My colleague Dave Van Knapp put together Lesson 11: Valuation in order to help with that.

Part and parcel of a comprehensive series of “lessons” on dividend growth investing, it lays out a valuation template that can be used to estimate the fair value of almost any dividend growth stock out there.

With all of this in mind, let’s take a look at a high-quality dividend growth stock that appears to be undervalued right now…

EOG Resources Inc. (EOG)

EOG Resources Inc. (EOG) is an American energy company that engages in hydrocarbon exploration and production.

Founded in 1999, EOG Resources is now a $66 billion (by market cap) energy monster that employs nearly 3,000 people.

EOG Resources primarily operates across a number of US shale fields and basins, including Williston Basin, Powder River Basin, DJ Basin, Anadarko Basin, Barnett Shale, Permian Basin, Eagle Ford, Dorado, South Texas, Utica, and the Columbus Basin.

The company finished FY 2022 with net proved reserves at 4.2 billion barrels of oil equivalent (approximately 13 years of production).

EOG Resources produced just over 908 thousand barrels of oil equivalent per day in FY 2022, of which 73% was oil and natural gas liquids and 27% was natural gas.

There are some things to like… and some things to not like about an O&G E&P company like EOG Resources.

First, the bad news.

EOG Resources is a commodity play.

As such, it’s a price taker, not a price maker.

The company is largely captive to energy market forces for its revenue and profit.

And seeing as how it is a relatively smaller player (compared to the fully integrated supermajors), EOG Resources is not totally in control of its own destiny.

This has led to wild swings in results over most of the last two or so decades.

With that out of the way, let’s get to the good news.

First, the company is producing vital energy products which must be consumed in order to enjoy a modern-day standard of living in a developed country – think electricity, transportation, technology, etc.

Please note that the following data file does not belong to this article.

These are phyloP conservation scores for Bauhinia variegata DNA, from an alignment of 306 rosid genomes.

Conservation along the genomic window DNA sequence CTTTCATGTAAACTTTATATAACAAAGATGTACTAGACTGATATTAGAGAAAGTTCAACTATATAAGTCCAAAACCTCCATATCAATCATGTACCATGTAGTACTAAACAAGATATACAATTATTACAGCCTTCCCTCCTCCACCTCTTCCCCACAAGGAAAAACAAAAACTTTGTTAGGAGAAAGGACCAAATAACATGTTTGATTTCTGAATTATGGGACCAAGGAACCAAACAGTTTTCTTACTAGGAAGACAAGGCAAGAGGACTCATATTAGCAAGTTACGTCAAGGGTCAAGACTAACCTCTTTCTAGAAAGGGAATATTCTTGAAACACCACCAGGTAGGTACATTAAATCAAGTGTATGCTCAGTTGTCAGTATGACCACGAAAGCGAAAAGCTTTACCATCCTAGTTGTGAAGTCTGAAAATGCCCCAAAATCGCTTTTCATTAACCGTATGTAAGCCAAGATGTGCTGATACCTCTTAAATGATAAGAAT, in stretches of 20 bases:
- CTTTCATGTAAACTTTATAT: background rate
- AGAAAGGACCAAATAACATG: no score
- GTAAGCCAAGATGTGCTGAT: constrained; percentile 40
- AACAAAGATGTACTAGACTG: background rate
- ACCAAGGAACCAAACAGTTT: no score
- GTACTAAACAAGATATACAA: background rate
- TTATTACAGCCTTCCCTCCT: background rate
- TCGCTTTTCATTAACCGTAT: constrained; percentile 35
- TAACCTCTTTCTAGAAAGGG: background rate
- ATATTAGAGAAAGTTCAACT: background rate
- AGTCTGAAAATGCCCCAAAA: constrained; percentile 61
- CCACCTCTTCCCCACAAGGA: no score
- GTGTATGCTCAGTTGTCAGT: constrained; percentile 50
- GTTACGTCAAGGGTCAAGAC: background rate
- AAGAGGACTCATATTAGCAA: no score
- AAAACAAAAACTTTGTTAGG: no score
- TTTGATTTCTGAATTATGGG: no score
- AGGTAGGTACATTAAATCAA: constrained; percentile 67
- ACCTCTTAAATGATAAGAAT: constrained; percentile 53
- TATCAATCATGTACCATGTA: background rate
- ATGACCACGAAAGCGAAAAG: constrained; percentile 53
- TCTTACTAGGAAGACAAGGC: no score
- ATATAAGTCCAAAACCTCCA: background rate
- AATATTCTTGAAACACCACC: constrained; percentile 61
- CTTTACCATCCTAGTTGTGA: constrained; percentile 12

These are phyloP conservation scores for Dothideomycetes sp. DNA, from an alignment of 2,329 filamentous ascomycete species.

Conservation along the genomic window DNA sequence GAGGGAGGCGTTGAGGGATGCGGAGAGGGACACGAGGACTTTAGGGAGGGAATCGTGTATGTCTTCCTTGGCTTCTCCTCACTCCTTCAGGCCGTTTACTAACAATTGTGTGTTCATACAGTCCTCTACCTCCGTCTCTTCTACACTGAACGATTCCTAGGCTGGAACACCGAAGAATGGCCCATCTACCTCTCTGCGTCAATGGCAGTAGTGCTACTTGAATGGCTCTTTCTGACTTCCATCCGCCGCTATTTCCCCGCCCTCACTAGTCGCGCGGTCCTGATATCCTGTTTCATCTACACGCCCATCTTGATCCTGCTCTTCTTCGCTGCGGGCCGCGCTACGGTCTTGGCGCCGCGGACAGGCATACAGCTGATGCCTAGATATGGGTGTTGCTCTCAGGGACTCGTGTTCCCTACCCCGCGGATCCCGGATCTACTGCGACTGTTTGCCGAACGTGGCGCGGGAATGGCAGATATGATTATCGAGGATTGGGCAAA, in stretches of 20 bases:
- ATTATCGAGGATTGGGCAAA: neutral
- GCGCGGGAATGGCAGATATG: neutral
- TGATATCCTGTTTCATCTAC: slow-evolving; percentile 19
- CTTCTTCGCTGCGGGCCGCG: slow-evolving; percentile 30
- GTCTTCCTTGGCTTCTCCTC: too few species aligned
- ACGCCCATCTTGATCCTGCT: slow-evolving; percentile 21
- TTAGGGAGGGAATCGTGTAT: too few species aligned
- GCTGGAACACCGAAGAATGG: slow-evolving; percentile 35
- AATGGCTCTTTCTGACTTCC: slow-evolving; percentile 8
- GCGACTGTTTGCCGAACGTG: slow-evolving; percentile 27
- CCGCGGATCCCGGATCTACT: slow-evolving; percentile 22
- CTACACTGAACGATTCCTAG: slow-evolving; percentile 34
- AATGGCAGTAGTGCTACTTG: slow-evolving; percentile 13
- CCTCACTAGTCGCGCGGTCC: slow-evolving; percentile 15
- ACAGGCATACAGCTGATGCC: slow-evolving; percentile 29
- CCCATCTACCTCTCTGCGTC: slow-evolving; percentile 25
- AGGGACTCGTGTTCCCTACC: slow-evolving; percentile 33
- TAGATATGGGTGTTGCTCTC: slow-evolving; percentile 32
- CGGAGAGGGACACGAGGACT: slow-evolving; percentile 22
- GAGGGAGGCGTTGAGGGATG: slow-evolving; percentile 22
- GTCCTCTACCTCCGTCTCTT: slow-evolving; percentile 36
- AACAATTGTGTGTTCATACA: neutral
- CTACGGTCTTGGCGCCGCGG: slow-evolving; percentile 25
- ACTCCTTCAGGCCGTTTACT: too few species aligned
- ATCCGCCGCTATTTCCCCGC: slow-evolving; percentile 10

There’s a base level of demand here.

Otherwise, without hydrocarbons, because renewable forms of energy are not yet enough to meet basic needs, we’d effectively be back to a pre-industrial civilization.

Plus, this base level of demand is rising, as developing countries are consuming more energy as they grow, increase consumption, and raise their standard of living.

Beyond that built-in demand, supply properties have been improved thanks to an entire industry which has been reevaluated and revitalized in recent years – so we have a favorable supply and demand story here.

It used to be a “drill, baby, drill” mantra, where it was all about maximizing production in order to drive higher revenues.

That’s all gone now.

Major E&P companies are no longer focused on more production at all costs.

Instead, there’s been a rationalization among the major players, where the new focus is on sustainable cash flow.

So it’s less “hydrocarbon production”, more “cash flow production”.

The industry now prioritizes low costs, rational pricing, and the generation of free cash flow (which can be returned back to investors via buybacks and dividends).

EOG Resources has been, perhaps, the poster child of this new line of thinking.